Jamaica: A Crazy Adventure
The ultimate guide to this exciting, provocative, colorful, unpredictable, sometimes downright scary country.
Jamaica. Exciting, provocative, colorful, unpredictable, and sometimes downright scary. If you habitually avoid the unexpected and seek the sanctuary of American food chains and a buttoned-down culture, then you’re better off in Florida. But if you live for adventure and spicy foods, this could become your favorite tropical getaway.
Jamaica’s rich history runs the gamut from pirates to plantations, from colonialism and slave revolts to proud independence. Today, the tropical island has become the land of relaxation, reggae and Rasta culture. Tourism now accounts for 45% of Jamaica’s (reported) foreign income, and I can see why. Thanks to the island’s warm, crystal blue water, teeming fish and gorgeous reefs, it is the perfect place to learn how to scuba dive or spend a relaxing day snorkeling. The adventurous can also go 4×4 off-roading through the jungle, take a river rafting trip to spot crocodiles, or hike to a secluded waterfall. If you can dream it up, you can do it here. From water skiing to Sea-Dooing to river tubing and horseback riding; it’s all available in Jamaica.
The minimum wage is only about $200 per month for full-time work, making it one of the poorest countries in the Caribbean. You might never notice the poverty if, like most vacationers, you travel directly from the airport to your hotel along the northern roads from Montego Bay to Ochos Rios, as this strip is lined with beautifully manicured golf courses and giant international-style resorts.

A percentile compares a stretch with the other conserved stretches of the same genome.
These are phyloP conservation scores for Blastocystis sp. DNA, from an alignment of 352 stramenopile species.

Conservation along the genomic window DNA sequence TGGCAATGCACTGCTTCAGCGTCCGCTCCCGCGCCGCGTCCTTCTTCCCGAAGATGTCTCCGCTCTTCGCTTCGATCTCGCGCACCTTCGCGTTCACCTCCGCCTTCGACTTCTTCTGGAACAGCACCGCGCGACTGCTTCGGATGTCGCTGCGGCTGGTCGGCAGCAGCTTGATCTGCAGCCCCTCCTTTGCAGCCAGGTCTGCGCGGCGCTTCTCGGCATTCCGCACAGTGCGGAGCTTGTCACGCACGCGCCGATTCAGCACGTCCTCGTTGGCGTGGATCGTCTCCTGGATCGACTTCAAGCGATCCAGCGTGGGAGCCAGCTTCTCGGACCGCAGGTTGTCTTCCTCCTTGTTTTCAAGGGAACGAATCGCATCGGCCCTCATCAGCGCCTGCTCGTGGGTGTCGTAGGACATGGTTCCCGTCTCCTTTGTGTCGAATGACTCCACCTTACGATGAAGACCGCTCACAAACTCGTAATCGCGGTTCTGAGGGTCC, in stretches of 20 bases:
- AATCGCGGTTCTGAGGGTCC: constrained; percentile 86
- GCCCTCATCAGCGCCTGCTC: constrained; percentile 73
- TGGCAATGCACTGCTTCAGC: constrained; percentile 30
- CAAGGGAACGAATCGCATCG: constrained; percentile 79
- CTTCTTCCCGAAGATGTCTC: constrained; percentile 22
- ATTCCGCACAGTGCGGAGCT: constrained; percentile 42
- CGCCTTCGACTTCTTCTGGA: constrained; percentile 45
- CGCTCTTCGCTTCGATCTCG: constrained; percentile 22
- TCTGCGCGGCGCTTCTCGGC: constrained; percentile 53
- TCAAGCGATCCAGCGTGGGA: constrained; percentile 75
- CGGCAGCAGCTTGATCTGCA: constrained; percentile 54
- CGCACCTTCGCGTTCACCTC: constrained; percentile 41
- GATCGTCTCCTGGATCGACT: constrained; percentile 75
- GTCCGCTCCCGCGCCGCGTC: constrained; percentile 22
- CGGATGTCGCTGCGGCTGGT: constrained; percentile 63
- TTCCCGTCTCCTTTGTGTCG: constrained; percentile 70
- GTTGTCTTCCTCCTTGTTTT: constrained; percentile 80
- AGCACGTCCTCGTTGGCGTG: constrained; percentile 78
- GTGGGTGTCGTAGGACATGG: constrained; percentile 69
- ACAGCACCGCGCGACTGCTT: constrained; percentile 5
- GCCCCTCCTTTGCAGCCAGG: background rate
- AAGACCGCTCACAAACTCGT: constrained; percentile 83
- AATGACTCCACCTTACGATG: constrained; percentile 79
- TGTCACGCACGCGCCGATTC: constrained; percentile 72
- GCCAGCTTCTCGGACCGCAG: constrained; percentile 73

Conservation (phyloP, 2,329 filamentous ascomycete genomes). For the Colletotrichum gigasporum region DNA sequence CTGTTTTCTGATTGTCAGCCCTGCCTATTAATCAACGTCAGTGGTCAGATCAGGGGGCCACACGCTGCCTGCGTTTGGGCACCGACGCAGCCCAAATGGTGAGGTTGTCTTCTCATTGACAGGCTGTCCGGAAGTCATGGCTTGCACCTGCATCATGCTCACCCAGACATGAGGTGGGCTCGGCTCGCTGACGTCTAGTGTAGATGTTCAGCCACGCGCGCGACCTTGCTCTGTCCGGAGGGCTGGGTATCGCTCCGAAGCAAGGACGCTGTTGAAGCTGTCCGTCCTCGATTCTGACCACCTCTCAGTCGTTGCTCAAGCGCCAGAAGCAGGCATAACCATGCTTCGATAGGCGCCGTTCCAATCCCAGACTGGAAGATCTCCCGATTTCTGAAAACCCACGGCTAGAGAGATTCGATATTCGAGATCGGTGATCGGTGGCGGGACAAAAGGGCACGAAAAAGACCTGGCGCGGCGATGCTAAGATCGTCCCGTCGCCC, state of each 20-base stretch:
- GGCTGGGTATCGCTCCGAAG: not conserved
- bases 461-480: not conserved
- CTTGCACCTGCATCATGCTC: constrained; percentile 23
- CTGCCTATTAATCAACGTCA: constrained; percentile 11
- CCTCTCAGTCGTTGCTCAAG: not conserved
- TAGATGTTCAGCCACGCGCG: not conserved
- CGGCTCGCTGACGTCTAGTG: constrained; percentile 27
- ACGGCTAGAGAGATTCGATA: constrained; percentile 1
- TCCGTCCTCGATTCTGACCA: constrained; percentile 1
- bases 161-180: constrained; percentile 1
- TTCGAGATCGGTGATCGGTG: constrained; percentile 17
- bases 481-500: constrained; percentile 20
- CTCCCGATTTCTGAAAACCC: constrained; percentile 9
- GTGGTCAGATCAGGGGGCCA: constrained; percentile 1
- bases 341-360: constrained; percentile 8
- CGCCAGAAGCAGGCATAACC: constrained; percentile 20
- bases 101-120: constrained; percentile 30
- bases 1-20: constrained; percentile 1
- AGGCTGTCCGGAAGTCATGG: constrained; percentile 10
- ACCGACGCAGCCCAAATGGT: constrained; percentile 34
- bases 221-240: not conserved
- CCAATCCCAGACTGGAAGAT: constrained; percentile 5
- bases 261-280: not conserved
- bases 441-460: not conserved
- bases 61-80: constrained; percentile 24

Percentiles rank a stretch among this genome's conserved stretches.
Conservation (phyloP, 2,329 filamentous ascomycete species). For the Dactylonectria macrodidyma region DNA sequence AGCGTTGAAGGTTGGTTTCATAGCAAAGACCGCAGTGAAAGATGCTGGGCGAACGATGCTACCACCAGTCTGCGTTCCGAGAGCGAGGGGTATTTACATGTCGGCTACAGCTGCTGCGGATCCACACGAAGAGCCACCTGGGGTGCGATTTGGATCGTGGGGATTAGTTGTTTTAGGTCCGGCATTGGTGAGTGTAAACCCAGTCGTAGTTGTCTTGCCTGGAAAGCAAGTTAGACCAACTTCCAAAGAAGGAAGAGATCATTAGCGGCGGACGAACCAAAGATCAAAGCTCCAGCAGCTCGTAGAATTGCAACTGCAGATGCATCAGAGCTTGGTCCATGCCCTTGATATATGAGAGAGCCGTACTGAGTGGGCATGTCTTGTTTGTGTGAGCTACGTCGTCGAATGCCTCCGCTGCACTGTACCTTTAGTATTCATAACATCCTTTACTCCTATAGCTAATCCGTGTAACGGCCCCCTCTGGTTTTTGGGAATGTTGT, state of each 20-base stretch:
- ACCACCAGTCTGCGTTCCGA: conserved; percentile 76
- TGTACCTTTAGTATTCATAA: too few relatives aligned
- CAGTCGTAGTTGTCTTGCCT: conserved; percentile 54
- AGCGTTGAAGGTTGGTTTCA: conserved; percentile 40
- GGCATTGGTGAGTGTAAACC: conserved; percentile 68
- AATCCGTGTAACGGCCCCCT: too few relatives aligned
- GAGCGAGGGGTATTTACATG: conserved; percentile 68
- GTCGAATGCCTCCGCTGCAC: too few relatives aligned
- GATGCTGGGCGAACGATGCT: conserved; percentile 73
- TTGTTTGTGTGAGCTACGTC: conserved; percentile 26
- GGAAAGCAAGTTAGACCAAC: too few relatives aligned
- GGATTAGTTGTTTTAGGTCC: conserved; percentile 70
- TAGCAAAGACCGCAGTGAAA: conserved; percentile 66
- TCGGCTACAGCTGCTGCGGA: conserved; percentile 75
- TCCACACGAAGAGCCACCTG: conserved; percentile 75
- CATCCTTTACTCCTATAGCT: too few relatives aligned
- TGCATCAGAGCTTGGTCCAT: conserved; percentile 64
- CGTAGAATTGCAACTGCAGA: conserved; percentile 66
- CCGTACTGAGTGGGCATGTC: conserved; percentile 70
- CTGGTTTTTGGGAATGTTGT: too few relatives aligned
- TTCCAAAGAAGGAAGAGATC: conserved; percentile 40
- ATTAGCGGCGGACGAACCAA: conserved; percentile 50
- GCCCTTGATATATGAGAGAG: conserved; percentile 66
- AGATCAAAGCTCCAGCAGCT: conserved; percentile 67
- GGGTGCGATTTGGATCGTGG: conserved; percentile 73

If you want to see the real Jamaica, you can rent a SUV (and make sure it has a spare tire, as the roads are filled with tire-popping potholes) at the airport and take a drive through the tropical mountains of central Jamaica, or tour the densely urbanized Kingston area, the resort-cluttered western coast, or the less-traveled lower portion of the island. Be careful, though, when driving at night, as goats and cattle roam not only the fields but also most of the roads, and it’s not uncommon to see animals get hit.
Planning a route in Jamaica is not a question of plugging point A and point B into Google Maps since what looks like a major road on a map is sometimes just a dirt track or, thanks to hurricane damage, doesn’t exist at all. Talk to the staff at your hotel before plotting out your journey.
Along the way, be sure to stop at some of the many roadside produce stands. The fruit they offer is wonderfully fresh and fragrant; there’s a world of difference in the flavour of the bananas and papayas at the supermarket back home and the ones you’ll be lucky enough to try here. Unless you’re a fan of food poisoning, avoid drinking tap water or eating meat and dairy in Jamaica. The jerk chicken or goat sold by roadside vendors is spicy, served with bread, and rolled up in foil, but can result in your vacation being spent in the bathroom, if you’re unlucky.
A wise Jamaican told me the wistful story of a village fisherman who was visited one day by a stranger. The stranger told him that he could help him expand his business, and that in five years he could have ten boats, and in ten years he could sell his business and retire. He would have to work long and hard to build his fishing business into this empire, but its fruits would be plentiful. The fisherman responded simply, “Why would I want to do that, mon? I fish when I want to, sit around all day, smoke ganja and laugh with my friends. I already feel like I’m retired!”
If you’re looking for gorgeous beaches, this may not be the best destination for you, depending on where you’re staying. Jamaica has a culture of littering, and most of the beaches have so much litter that you almost can’t see the sand. No, really.